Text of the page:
Proposed Submission Local Plan 2006-2028

Biodiversity and New Development

12.44 National policy[1] promotes sustainable development whilst conserving and enhancing biodiversity. Plan policies should take a strategic approach to the conservation, enhancement and restoration of biodiversity and geology by sustaining and where possible improving the quality and extent of natural habitat and the populations of naturally occurring species which they support. This should be based on up to date information of resources in the area and should promote opportunities within the design of the proposal for the incorporation of beneficial biodiversity and geological interests.

12.45 The District Council recognises the value of our natural assets and has been working with Somerset County Council, the District/Borough Councils, Somerset Wildlife Trust, Natural England, RSPB and other conservation agencies as part of the Somerset Biodiversity Partnership to identify species[2] and habitats that are important in Somerset and to draw up plans to assist in their conservation.

12.46 'Wild Somerset' is the Strategy that covers the whole area of Somerset and describes how the partnership will work together and involve local communities and other agencies in activities to protect and enhance wildlife. In addition to the habitats and species covered in the Countywide Wild Somerset Strategy, the South Somerset Local Biodiversity Action Plan describes the actions that the District and other partners will take locally to protect and enhance wildlife in the District.[3] All proposals should consider protection and enhancement of biodiversity from the outset and have regard to Local and Regional Biodiversity Strategies, taking into consideration the findings as identified in 'The Distribution of European Protected Species in South Somerset' and 'European Protected Species in South Somerset'.[4] Priority Species are defined in Section 41 of the Natural Environment and Rural Communities Act and in Somerset Priority Species List, and are to be protected from the adverse implications of new development. The Brackets Coppice Special Conservation Area near Crewkerne merits particular consideration of its resident bat population and their foraging area in consideration of local biodiversity in that area. The implications for bats of lighting associated with development will need to be borne in mind when determining planning applications.

12.47 There are significant consequences for the long-term protection and adaptability of biodiversity and the ability of wildlife and habitats to respond to climate change. There is a need to expand and re-connect the existing areas and restore habitats where they have been destroyed. Development proposals should be accompanied by sufficient information to assess the effects of development on protected sites, species, biodiversity or geology, together with any proposed prevention, mitigation or compensation measures.  They will need to demonstrate that they will not adversely impact nationally and internationally designated sites.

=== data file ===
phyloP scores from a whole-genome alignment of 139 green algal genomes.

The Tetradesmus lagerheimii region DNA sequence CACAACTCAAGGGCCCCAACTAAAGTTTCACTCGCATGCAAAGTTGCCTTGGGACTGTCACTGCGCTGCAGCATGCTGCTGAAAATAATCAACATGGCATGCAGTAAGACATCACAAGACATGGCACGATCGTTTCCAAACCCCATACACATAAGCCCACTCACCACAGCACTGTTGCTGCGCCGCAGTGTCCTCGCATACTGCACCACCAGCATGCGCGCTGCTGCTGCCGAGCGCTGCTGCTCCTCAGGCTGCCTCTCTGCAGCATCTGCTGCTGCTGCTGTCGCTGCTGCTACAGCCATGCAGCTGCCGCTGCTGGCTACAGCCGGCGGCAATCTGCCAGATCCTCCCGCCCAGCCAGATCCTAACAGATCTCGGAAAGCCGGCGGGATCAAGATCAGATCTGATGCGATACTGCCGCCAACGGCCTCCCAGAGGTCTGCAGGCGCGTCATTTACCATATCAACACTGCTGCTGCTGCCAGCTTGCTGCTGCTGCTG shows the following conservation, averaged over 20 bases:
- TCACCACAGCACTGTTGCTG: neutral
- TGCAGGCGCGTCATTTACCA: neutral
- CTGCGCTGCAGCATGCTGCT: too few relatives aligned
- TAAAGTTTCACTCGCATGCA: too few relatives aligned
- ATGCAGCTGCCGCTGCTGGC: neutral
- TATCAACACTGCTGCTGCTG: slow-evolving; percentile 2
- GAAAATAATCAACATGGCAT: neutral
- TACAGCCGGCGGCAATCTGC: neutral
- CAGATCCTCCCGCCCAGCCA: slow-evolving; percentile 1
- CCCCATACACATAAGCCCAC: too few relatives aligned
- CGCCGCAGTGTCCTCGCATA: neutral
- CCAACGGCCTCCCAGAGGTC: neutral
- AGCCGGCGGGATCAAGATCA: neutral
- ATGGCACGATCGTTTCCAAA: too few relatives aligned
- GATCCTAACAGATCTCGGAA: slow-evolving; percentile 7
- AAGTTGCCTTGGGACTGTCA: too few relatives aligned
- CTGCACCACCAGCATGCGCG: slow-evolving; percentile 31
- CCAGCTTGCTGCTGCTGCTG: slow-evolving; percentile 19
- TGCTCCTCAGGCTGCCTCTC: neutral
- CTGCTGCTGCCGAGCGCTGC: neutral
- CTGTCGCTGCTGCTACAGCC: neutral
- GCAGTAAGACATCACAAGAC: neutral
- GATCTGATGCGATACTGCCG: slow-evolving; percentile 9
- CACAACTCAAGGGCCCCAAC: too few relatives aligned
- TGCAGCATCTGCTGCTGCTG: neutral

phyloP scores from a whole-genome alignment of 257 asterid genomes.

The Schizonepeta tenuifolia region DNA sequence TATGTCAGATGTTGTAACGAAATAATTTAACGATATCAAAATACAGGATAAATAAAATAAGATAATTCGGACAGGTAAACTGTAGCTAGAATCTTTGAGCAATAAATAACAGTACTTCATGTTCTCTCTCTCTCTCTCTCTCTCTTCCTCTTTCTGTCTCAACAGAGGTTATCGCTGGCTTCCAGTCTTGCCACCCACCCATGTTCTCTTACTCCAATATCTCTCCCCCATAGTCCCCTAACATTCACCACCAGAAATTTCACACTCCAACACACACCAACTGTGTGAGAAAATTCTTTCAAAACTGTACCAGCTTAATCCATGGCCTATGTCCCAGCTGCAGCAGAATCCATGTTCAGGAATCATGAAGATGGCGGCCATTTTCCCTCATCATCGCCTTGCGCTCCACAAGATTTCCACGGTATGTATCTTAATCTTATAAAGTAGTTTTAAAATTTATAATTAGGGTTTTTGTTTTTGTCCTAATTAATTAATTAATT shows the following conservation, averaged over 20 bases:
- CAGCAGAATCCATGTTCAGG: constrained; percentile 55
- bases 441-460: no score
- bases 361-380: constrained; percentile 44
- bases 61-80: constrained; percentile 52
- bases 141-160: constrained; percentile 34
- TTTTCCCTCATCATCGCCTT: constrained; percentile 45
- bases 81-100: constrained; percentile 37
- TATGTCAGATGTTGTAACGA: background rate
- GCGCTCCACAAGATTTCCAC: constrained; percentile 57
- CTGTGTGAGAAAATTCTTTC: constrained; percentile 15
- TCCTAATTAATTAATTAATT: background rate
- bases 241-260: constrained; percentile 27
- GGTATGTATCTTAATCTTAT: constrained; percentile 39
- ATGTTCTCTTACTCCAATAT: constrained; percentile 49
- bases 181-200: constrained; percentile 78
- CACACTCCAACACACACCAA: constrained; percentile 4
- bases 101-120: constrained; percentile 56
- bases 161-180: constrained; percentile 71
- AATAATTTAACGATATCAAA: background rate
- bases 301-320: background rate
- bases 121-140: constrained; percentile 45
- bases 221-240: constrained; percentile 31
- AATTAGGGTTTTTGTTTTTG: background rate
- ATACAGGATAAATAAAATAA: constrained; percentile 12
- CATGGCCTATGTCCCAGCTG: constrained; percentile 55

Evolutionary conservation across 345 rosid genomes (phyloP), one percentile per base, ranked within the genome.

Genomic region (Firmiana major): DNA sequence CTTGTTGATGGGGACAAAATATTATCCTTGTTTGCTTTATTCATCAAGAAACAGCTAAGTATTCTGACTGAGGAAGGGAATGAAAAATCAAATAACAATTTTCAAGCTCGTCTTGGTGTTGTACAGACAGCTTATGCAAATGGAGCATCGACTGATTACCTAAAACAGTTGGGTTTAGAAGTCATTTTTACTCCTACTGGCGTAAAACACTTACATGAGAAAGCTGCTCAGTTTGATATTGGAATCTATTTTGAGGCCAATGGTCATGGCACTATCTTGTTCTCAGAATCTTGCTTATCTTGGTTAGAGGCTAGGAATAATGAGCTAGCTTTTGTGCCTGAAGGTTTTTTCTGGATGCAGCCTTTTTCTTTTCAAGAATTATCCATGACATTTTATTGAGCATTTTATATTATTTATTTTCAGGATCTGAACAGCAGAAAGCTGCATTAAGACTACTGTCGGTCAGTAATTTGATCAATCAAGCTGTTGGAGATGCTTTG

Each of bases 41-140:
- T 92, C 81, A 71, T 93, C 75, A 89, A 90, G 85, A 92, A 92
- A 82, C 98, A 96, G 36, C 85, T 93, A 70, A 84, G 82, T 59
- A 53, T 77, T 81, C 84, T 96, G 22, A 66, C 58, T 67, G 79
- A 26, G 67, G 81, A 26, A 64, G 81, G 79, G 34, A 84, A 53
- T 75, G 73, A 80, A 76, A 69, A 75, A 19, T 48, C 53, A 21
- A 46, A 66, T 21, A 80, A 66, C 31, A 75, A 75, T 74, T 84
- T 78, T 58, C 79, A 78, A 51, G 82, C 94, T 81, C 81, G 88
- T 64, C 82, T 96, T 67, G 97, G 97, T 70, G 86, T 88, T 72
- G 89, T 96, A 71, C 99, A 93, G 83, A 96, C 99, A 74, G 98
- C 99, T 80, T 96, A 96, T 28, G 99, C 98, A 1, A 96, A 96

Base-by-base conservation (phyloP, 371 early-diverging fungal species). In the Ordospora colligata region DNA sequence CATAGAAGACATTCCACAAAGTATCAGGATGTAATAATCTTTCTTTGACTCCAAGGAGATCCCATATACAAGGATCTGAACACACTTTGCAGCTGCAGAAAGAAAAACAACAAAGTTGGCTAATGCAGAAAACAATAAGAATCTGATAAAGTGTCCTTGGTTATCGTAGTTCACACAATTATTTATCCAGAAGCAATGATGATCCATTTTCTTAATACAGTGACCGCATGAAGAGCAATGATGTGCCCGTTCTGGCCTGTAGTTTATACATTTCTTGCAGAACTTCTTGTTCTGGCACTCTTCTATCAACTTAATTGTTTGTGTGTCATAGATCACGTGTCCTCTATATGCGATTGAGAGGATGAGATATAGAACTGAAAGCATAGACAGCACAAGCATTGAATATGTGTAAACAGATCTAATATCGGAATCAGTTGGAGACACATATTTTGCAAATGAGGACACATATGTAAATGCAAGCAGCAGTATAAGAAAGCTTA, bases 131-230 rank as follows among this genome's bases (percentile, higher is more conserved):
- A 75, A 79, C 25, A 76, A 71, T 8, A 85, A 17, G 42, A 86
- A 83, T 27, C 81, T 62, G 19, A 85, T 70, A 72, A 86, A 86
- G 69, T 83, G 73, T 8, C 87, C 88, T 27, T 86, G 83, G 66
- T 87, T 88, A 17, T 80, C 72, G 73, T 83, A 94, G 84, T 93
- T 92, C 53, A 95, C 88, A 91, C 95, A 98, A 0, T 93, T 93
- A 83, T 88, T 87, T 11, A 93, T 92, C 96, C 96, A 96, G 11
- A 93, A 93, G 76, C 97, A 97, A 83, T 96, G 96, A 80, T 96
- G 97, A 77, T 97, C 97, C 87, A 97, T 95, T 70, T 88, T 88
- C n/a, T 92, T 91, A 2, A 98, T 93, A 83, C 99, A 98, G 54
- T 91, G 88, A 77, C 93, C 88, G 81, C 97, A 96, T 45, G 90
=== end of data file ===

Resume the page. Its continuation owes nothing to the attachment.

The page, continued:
Policy EQ4: Biodiversity

All proposals for development, including those which would affect sites of regional and local biodiversity, nationally and internationally protected sites and sites of geological interest, will:

  • Protect the biodiversity value of land and buildings and minimise fragmentation of habitats and promote coherent ecological networks;
  • Maximise opportunities for restoration, enhancement and connection of natural habitats;
  • Incorporate beneficial biodiversity conservation features where appropriate;
  • Protect and assist recovery of identified priority species; and
  • Ensure that Habitat Features, Priority Habitats and Geological Features that are used by bats and other wildlife are protected and that the design including proposals for lighting does not cause severance or is a barrier to movement.
Where there is a reasonable likelihood of the presence of protected species development design should be informed by, and applications should be accompanied by, a survey and impact assessment assessing their presence. If present, a sequential approach to the design of the proposal should be taken that aims first to avoid harm, then to lessen the impact, and lastly makes compensatory provision for their needs.
Development will not be allowed to proceed unless it can be demonstrated that it will not result in any adverse impact on the integrity of national and international wildlife and landscape designations, including features outside the site boundaries that ecologically support the conservation of the designated site.

12.48 It is anticipated that the forthcoming Green Infrastructure Strategy is relevant and will contribute to the protection and enhancement of areas of biodiversity importance and therefore support delivery of the policy objectives.

12.49 The following delivery bodies will be key in implementing Policy EQ4:

  • South Somerset District Council;
  • Developers and Landowners;
  • Natural England.
Monitoring Indicators Target
Changes in areas of biodiversity importance There should be no net losses of biodiversity habitat areas due to development
1. NPPF March 2012 [back]
2. Somerset Priority Species List [back]
3. South West Nature Map (evidence for RSS) is also useful [back]
4. Produced by Somerset County Council, 2009 [back]